28 October 2014

Bumper Barn Owl breeding season

Barn Owls are one of our most iconic and recognisable birds. Over the past couple of years this species has struggled due to severe weather events, with last year being particularly difficult as reported here and here. It is estimated by Colin Shawyer of the Barn Owl Conservation Network (BOCN) that only one third of the British Barn Owl population attempted to breed in 2013.

Successful Barn Owl breeding seasons are dependent both on favourable weather conditions and food availability. The primary food item for Barn Owls is the Field Vole which demonstrates cyclical population trends. Reports coming in to us here at the BTO suggest that 2014 is a good vole year and as a result, may turn out to be the best Barn Owl breeding season since 2007. Early estimates from the BOCN suggest that an average of 33% of pairs have had second broods this year, although in some areas, this figure could be as high as 65%. Average brood size (first and second broods) is also high although the recent spell of wet and colder weather may have impacted on fledging success for some broods.

Whilst we have not yet had all of the ringing data for 2014, the totals are already up on last year. For example, in 2013, only 20 Barn Owls were ringed in May and 183 were ringed in June. This year to date, we have received the details of 428 Barn Owls ringed in May and 1,814 ringed in June!

Adult Barn Owl (photograph by Ruth Walker)

The following stories have been sent to us by some of our Barn Owl ringers and nest recorders:

Chris Griffiths of the Montgomeryshire Barn Owl Groups writes:

Our record year was in 2005 when we had 73 pairs producing 249 pulli. Following the two hard winters of 2010 and 2011, then deep snow in March 2013, we slumped last year to 14 breeding pairs producing 49 pulli. This year Montgomeryshire had 37 pairs producing 149 pulli. Interestingly a third of this year’s birds have been recorded at “new sites”, either newly erected boxes, or boxes that have been up a while but have never been used. Many of the “traditional” sites remain empty. For the first time since I have been involved with MBOG, thanks to ringing, I can confirm that we have also had a few second broods this year.

One unusual instance this season was that I found a ringed female bird in a box with four young on 12/6/14. This female was ringed by me in 2013 and counting back she must have started breeding at eight months of age.  On 21/7/14 I found her again 4.4 km away on a second brood of six eggs and one freshly hatched chick. A quick chat with Colin Shawyer revealed she must have left her first brood nine days after I had ringed that clutch. Apparently, this is not unusual but the distance of 4.4 km is! She almost certainly took up with another male, probably on the edge of his “territory” and left the first male to bring up the kids alone (this is something BOCN were beginning to suspect at a number of sites in years where double brooding occurs).  The good news is that the first brood of four and the second brood (which had dwindled to five when I ringed them) all fledged successfully. On returning to the first site at the end of August, we found “superdad” (who was caught and ringed in a nearby box earlier in the season) in the box with another male that I had ringed as a pulli last year 11 km away.

Barn Owl chick (photograph by Ruth Walker)

Alan Ball writes:

Barn Owls have done exceptionally well in Lincolnshire this year. Bob Sheppard and I have monitored nearly 400 nesting attempts from at least 340 pairs and have ringed over 1,200 chicks. We have not rechecked every site, so will have missed many second broods as probably around a third will have attempted to breed again. Now, in mid-October, some of the late second broods are struggling as weather and food availability has an effect, but we are still finding a few healthy broods. Of particular note this year was one fen just south of Bourne, which had six pairs, raising four broods of seven and two of five. It's amazing that one fen of approximately eight square kilometres could furnish enough food for 12 adults and 38 young. Prey encountered in nest-boxes suggests that there has been an abundance of field mice as well as voles this year.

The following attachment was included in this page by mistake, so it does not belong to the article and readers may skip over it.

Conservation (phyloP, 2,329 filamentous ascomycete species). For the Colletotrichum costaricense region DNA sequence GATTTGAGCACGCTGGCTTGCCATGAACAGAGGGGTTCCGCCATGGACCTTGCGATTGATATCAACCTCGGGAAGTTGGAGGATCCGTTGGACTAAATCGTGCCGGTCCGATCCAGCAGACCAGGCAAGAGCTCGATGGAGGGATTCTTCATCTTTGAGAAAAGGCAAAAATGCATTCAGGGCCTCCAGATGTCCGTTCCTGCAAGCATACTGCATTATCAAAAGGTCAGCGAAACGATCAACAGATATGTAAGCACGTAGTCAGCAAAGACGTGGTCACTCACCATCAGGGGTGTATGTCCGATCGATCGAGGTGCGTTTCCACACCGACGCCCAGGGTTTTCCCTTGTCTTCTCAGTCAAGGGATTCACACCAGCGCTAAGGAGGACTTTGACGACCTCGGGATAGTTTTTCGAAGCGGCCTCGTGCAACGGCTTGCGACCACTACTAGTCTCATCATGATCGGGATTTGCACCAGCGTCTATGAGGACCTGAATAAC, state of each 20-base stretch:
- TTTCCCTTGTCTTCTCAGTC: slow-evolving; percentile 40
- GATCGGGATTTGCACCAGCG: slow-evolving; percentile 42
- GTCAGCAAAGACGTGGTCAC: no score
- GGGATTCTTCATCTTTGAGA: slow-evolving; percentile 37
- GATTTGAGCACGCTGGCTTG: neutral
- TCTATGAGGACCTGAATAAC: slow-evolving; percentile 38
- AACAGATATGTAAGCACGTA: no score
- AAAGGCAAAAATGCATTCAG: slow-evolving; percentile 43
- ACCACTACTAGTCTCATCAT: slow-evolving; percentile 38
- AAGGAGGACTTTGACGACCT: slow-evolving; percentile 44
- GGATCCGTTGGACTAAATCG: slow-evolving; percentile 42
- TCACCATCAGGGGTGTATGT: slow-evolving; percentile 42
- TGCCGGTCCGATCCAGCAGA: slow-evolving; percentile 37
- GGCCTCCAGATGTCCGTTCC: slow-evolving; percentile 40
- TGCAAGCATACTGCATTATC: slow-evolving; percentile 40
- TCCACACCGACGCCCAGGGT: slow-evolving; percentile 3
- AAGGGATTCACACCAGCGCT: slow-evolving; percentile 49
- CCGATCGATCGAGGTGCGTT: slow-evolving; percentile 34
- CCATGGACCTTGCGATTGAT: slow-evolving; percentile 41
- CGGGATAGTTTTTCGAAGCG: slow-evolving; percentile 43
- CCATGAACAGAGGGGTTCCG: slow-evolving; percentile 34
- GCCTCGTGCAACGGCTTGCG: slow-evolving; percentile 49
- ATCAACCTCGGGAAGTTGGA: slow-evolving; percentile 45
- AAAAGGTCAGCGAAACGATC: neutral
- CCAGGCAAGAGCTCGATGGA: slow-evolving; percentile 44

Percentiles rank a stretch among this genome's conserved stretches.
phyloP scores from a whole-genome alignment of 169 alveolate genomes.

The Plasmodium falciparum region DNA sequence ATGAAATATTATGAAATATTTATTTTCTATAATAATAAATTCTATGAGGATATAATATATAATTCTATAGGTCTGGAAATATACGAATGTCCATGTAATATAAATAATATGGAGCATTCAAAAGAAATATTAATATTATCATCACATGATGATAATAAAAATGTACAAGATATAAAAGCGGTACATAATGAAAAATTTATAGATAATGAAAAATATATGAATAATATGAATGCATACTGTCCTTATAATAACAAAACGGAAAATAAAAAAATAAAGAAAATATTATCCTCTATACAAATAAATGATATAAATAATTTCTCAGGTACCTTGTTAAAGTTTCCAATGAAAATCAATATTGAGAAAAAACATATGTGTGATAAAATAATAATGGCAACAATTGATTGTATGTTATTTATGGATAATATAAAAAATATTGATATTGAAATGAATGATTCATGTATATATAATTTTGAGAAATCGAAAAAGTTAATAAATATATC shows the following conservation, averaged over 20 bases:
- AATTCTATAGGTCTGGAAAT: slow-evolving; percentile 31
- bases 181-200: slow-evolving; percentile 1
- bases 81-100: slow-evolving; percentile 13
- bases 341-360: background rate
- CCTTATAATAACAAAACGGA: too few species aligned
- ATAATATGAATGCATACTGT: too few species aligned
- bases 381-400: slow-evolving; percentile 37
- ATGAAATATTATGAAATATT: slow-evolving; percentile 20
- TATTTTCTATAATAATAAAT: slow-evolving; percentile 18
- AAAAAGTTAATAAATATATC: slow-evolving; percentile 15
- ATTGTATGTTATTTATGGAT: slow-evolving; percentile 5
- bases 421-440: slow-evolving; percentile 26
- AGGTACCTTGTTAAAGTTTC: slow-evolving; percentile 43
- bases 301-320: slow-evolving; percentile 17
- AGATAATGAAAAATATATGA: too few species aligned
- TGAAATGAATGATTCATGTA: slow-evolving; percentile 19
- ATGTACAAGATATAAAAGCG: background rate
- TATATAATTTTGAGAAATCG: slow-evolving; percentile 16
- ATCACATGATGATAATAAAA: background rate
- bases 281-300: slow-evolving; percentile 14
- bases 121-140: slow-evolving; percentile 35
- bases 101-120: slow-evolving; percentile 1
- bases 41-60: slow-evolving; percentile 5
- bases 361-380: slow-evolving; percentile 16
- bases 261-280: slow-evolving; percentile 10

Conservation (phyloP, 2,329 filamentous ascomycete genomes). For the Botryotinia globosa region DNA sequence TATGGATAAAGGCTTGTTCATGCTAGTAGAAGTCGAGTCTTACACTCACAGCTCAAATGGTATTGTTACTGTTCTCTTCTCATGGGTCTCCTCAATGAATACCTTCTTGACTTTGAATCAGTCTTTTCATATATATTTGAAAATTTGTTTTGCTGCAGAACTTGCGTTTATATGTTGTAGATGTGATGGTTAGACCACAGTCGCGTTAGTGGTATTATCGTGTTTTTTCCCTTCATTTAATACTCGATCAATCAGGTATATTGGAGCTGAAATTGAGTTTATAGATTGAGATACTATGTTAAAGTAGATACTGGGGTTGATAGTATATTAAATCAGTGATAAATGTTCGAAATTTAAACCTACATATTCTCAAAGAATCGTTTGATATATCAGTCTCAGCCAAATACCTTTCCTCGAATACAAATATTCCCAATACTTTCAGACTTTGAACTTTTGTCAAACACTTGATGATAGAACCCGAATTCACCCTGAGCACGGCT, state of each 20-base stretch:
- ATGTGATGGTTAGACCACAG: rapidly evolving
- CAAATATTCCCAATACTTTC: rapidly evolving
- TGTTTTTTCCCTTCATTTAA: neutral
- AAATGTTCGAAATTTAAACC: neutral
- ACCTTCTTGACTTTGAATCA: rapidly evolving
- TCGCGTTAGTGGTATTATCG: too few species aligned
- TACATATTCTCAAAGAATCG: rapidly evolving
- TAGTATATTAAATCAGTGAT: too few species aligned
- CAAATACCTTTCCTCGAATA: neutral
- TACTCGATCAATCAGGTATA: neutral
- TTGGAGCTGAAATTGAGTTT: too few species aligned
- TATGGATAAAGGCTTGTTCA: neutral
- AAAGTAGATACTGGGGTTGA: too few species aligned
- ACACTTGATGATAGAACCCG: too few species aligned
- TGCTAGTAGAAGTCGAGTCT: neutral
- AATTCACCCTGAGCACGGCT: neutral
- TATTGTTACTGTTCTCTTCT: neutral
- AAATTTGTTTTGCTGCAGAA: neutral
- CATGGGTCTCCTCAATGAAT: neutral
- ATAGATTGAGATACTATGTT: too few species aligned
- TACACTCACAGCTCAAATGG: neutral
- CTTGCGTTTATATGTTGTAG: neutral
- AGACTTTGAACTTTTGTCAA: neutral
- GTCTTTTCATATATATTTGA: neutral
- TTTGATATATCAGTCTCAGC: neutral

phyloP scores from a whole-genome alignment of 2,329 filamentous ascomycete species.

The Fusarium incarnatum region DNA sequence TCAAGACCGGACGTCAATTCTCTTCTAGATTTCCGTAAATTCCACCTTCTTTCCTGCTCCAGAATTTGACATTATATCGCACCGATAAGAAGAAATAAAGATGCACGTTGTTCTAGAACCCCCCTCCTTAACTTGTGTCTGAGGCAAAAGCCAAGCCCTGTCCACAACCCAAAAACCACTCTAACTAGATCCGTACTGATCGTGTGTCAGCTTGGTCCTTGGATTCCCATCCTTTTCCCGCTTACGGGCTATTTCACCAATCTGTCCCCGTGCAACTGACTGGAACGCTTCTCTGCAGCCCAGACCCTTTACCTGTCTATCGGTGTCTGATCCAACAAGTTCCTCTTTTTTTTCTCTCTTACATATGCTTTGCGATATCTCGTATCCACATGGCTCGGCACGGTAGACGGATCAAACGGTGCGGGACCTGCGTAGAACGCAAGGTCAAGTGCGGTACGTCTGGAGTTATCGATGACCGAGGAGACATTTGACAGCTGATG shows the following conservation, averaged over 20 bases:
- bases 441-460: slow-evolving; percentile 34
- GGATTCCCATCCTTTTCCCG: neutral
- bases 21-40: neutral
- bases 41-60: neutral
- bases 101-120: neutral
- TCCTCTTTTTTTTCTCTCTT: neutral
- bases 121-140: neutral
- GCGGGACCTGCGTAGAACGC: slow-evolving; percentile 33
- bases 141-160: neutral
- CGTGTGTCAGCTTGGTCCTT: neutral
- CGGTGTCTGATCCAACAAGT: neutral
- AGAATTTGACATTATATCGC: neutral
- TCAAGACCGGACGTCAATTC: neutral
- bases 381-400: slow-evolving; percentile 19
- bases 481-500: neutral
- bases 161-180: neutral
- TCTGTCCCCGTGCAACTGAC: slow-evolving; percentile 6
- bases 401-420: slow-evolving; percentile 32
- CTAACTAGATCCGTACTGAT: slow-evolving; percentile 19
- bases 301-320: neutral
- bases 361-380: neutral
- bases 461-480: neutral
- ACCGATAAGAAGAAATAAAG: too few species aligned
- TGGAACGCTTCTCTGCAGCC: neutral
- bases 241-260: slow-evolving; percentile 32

As well as Barn Owls, other species have taken advantage of the abundance of prey and Bob and I have also ringed 449 Kestrel chicks out of 150 pairs monitored, 188 Little Owl chicks from 80 pairs and 120 Tawny Owl chicks. I am now part-way through the daunting task of completing all the Nest Record Cards to record the 2,500 birds of prey handled this year.

Peter Wilkinson sent us this wonderful photograph (taken by Chris Chatfield) of five Barn Owl chicks sitting on their box. 

Geoff & Jean Sheppard, who carry out a RAS project on Barn Owls, write:

Our study area is in the SW corner of Scotland where we monitor about 80 sites, the majority of which have a nest box. Although there was not a large increase in occupied sites, few had single birds and most were successful with notably larger brood sizes. The number of pulli ringed almost doubled but the number is still well below the usual 150+ achieved in the previous decade. For the first time in many years, a pair at one site had two broods, a six and a four. Interestingly, in certain areas, many sites remained unoccupied suggesting that vole numbers had not increased uniformly and this may be due to the fragmented habitat in the study area. This year, in three occupied sites the pulli failed to survive due to death of one or both adults. In one case, this was due to Jackdaws completely blocking the nest box entrance and trapping the female with her chicks at the back. On a lighter note, a pair in a derelict cottage forsook their usual loft space and raised their brood on the corner of an old bunk bed!